John Gribbin reviews The Plausibility of Life by Marc Kirschner & John Gerhart, in The Independent:
The Plausibility of Life is a serious book, in the same sense that, say, histories by Anthony Beevor are serious, but no harder to read. It deals with topics such as chaos and complexity that are also relevant to an understanding of human history, as well as of human origins.
The bottom line of the argument is that life is organised in such a way that potentially useful variations are thrown up in every generation, and that this facility for variation has itself evolved. That helps, perhaps, to explain why life on Earth existed only in single-celled forms for billions of years before exploding into the variety around us today.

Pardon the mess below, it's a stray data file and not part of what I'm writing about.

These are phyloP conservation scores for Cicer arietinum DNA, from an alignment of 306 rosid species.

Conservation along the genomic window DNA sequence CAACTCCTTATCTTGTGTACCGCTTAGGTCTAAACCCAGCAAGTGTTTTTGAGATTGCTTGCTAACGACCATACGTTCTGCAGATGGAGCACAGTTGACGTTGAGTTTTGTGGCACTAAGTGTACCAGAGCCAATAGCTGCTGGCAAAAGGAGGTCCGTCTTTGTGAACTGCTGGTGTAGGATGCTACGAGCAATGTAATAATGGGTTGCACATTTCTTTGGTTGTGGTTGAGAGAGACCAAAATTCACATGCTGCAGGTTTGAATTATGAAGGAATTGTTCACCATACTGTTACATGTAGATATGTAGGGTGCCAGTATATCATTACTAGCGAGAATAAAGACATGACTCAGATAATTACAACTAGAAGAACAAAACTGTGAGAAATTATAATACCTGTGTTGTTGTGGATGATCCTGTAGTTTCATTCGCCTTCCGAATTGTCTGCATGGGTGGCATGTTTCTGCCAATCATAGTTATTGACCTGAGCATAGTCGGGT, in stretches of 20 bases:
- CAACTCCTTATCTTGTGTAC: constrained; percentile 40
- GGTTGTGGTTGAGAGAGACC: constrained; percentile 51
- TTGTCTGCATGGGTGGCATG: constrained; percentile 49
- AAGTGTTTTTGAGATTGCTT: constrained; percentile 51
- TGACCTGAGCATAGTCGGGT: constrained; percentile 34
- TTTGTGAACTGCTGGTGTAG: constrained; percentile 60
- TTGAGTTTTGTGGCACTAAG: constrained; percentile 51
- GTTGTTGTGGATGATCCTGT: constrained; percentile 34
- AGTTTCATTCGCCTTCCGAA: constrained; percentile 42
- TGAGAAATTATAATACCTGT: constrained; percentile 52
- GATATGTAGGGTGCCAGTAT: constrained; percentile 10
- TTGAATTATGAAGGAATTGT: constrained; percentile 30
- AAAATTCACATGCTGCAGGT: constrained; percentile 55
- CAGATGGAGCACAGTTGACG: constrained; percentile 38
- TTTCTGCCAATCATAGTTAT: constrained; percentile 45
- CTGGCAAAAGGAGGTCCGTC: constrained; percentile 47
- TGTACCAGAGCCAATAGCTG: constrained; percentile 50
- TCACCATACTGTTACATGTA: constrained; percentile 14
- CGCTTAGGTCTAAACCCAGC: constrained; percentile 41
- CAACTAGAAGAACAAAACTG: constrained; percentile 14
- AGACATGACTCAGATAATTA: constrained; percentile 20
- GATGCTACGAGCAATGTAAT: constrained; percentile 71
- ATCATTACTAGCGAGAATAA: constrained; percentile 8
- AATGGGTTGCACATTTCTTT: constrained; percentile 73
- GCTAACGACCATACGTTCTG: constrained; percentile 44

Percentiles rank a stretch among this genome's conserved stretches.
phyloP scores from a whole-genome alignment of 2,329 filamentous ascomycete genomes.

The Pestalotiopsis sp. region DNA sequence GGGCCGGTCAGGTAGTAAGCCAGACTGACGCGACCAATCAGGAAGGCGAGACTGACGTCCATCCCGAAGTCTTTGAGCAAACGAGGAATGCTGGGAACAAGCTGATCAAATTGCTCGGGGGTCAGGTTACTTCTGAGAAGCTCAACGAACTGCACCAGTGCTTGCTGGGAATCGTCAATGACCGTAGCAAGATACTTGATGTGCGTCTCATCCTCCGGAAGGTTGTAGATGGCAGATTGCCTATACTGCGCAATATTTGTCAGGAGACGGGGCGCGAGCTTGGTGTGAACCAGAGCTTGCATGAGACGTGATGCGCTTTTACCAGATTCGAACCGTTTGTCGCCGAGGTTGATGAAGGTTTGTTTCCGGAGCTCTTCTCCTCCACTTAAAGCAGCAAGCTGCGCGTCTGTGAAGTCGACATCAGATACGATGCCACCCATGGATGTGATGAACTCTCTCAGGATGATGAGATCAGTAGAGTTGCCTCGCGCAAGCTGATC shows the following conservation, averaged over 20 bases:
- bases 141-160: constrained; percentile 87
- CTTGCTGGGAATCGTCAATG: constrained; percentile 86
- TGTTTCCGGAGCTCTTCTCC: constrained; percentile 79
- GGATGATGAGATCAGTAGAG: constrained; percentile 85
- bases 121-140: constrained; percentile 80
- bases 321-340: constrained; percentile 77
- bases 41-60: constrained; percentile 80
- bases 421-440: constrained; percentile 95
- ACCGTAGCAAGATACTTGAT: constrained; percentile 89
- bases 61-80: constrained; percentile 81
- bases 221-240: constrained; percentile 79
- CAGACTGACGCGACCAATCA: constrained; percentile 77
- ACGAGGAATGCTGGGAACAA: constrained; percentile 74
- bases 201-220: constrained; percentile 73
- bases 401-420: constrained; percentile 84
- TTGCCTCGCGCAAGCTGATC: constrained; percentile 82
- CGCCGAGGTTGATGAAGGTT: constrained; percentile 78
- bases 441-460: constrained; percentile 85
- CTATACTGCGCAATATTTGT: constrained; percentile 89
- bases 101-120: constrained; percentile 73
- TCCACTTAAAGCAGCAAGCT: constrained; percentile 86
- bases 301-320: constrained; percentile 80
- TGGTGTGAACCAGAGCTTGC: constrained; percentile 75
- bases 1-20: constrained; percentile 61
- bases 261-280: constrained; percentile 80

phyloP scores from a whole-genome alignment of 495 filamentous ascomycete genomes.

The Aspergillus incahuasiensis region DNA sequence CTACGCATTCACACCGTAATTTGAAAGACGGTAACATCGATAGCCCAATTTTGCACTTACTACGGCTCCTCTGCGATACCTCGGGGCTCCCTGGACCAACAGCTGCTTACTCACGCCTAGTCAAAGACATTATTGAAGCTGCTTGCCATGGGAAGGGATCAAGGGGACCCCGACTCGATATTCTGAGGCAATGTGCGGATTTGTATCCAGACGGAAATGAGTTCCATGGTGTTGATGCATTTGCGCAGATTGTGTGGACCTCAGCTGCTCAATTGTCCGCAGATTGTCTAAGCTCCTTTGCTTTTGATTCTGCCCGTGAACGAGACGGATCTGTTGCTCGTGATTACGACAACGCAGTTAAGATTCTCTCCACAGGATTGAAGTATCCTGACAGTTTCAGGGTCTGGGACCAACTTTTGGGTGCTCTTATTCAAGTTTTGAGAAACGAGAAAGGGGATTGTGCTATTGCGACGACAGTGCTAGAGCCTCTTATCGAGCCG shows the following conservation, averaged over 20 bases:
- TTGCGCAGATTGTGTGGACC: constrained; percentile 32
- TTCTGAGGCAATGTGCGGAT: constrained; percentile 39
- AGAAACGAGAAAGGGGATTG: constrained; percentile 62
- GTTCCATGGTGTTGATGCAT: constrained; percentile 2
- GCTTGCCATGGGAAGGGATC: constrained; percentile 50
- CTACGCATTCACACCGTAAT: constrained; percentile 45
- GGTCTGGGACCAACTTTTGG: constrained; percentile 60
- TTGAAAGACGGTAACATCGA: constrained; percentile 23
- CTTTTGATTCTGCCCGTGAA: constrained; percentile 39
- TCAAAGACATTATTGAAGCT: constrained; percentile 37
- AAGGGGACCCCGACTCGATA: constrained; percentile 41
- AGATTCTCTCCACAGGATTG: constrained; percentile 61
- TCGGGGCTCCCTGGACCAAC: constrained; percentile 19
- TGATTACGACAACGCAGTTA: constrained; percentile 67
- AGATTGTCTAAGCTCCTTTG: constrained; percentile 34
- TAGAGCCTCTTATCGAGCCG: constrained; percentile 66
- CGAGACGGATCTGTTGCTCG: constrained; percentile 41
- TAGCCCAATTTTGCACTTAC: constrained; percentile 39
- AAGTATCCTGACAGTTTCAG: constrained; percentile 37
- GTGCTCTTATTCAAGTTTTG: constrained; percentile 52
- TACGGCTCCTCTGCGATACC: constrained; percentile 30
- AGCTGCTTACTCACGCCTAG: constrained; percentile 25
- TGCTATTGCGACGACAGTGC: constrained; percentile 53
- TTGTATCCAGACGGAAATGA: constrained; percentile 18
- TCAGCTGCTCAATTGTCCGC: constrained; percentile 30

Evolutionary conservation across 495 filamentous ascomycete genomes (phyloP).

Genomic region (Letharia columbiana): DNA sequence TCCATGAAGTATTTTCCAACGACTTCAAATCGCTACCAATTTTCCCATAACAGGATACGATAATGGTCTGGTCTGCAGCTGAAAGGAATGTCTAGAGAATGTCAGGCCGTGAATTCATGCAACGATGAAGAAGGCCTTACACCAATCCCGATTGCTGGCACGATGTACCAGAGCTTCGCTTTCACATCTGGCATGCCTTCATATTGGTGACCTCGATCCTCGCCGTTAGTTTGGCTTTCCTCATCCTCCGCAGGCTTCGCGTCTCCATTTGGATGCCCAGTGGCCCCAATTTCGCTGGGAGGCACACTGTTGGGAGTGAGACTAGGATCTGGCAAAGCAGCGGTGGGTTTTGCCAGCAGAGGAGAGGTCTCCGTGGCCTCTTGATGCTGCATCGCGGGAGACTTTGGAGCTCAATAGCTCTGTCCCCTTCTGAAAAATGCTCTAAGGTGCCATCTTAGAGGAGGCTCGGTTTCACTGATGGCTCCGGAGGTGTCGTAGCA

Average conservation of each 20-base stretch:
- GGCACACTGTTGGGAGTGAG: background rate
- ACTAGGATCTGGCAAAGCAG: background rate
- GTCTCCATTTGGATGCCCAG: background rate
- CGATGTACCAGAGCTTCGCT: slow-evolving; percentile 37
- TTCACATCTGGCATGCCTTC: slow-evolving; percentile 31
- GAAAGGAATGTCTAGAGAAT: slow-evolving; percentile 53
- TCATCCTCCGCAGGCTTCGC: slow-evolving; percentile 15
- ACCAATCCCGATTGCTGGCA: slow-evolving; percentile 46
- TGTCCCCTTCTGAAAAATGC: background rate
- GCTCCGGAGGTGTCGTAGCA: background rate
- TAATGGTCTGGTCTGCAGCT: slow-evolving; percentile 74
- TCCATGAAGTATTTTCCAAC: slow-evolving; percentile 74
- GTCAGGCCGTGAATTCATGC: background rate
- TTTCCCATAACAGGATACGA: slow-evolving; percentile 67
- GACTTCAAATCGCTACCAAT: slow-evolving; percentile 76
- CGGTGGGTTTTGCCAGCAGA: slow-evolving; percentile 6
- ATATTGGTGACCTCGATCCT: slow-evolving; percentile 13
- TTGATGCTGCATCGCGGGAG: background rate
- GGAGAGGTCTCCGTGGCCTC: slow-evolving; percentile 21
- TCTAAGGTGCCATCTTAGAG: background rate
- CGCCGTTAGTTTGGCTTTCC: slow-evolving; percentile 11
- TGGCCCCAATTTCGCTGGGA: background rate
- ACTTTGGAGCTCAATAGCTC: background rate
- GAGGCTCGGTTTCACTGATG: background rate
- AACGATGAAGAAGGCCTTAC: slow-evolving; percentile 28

This idea, which the authors dub “facilitated evolution”, carries a bonus. Instead of making it hard to understand how complex structures like the eye or wing could have evolved, facilitated evolution works precisely because the organisms on which evolution operates have great potential for variation. As the authors point out, this pulls the rug from under the argument for “intelligent design”.